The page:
Sunday, November 2, 2014

A Standard of Excellence

While attending the USSA Level 300 Coaches Symposium last weekend I had the great privilege to visit 2 renowned training facilities; the USSA Center of Excellence in Park City and Gym Jones in Salt Lake City.
COE Gym Floor
Both gyms are unique in terms of facility design and training equipment as well as their approach to producing results for their clients.  One is spartan in design (similar to my gym, the Colorado Kettlebell Club), basically an open space with a few racks, pull up bars, kettlebells, boxes, sandbags, ropes, rings, slam balls, AirFits, SkiErgs and Rowers, and a ‘Green Room’ – the other has multiple platforms/racks, traditional weight machines, boxes, slam balls, bikes, rowers, treadmills and some high-tech machines and testing equipment that look like they belong in a mad scientist’s lab.
Gym Jones Green Room #1
Gym Jones Green Room #2
Olympic Lifting at the COE
Gym Jones is a place to do work - hard work.  They believe in developing your mind as the pathway to developing the body. 
If You See This, You're There
The COE is also a place to do work, but includes a rehab center, trampoline and foam pit practice areas, which creates a total support system for a Winter Olympic Athlete’s development; from learning technical air and trick skills, to coming back from injury and all the physical training required in between.
COE 'Functional' Training Area
SBX Start Gate Practice Area
At Gym Jones, Rob MacDonald, leads by example; not just by setting the standards to work toward, but by demonstrating them repeatedly in weekly work-outs (see his 100 Kcal AirFit effort as an example).  Though the gym can have an outsider’s perception of being in-your-face intense or unapproachable, I was welcomed and treated as part of the family when I visited after one of their ‘FYF’ training sessions (thanks also to Preston Wood for taking the time to talk me through their programs).  I could sense a definite attitude and expectation for participants to work past boundaries (whether real or self-imposed) in the atmosphere and from the whole ‘FYF’ crew.  This I like and am attracted to in terms of the kind of place I want to train (one of the reasons I lift, etc. and work with clients at the Colorado Kettlebell Club).  Leading by example and cultivating this kind of gym environment seem to be key elements in the foundation of how they achieve success with their clients.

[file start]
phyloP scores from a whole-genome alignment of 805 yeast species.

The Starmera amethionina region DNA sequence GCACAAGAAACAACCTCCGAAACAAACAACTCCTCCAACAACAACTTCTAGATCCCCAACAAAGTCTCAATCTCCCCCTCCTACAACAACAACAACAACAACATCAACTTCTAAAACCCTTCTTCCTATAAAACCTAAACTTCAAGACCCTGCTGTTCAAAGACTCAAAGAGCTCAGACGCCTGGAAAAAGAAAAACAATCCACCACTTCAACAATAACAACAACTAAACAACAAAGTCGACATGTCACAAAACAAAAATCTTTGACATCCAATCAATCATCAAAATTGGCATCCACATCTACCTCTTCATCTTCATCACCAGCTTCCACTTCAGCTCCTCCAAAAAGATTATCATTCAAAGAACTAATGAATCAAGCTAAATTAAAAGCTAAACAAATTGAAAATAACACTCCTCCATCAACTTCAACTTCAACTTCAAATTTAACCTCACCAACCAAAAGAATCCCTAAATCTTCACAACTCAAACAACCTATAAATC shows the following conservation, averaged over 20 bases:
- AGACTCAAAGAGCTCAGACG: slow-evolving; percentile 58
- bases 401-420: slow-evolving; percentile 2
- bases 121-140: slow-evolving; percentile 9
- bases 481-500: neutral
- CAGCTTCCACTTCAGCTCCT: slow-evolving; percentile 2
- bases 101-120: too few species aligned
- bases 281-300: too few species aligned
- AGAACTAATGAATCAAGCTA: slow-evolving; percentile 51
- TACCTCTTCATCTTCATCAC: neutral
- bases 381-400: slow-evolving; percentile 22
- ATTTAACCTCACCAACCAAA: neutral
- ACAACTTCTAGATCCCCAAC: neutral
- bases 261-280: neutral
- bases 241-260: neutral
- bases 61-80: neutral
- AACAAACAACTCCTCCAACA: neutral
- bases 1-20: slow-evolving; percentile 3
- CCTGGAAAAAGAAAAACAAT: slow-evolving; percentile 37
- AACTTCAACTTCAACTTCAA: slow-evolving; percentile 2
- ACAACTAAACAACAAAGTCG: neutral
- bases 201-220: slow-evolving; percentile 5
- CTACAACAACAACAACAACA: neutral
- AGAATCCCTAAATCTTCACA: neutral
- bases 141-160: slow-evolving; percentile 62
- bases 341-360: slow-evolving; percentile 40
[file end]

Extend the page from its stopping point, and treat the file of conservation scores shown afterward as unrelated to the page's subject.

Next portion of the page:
I'm Old Enough to Recognize These Guys
Cool to See Some of My Childhood Ski Heroes

The COE has a different atmosphere though still exudes a high expectation for excellence.  Their environment is cultivated in a slightly different way as well.  If Gym Jones’ vibe could be described with the mantras “Lead by (and Follow Our) Example” and "The Mind is Primary", the feel one gets in the COE could be summed up as “Follow the Standard Set by Those Who Have Come Before You”.  What I mean by that is you are surrounded in the training area with reminders of what’s expected from you as an athlete by giant pictures of all the Winter Olympic Medal winners from the US Team.  I was able to work-out twice at the COE and felt this immediately upon walking in the gym and looking around the facility (you can see this in the photos and in the background of the video).  It’s almost as if you’ve got each US Olympic Champion dating from 1924 to present watching over you as you train and asking if you’re working hard enough to achieve.  Add into the mix, your teammates working along side of you and you’ve got a great setting for success.     

Which one is better?  Both are very effective.  As a Mountain Athlete, I would prefer to spend most of my training time at Gym Jones, but my sport doesn’t require technical aerials and spins/flips and I’m not part of a National Team.  SBX/SX or Alpine athletes would benefit more from spending a larger portion of training time at a Gym Jones style location.  If you are a halfpipe and/or slopestyle competitor, you’ll need the extra equipment offered at a facility like the COE on a more frequent basis.  As far as a winter sports team goes, I think a mix of both would be ideal.  Much of the off-season and some pre-season time spent at a location like Gym Jones (or the Colorado Kettlebell Club), and then some pre-season and periodic off-season efforts based at a location like the COE.

Either way you need a professional to lead your physical training.  Unless, your coach is an experienced, certified trainer, they should just stick to helping you on snow and with competition elements.  In some cases there are coaches who can do it all, but if they are truly honest with themselves, even they know there are aspects that they’d do better by referring their athletes to someone else.  For example, I do not yet have World Cup or High-Level Professional Event experience, so I would refer an athlete for this kind of on-snow and competition coaching to someone who does.  I would though, continue to assist them with their gym training, as that is an area of expertise for me.  If you need to up your physical training game for the winter, contact me today to set up a session and start living to a new standard of excellence.

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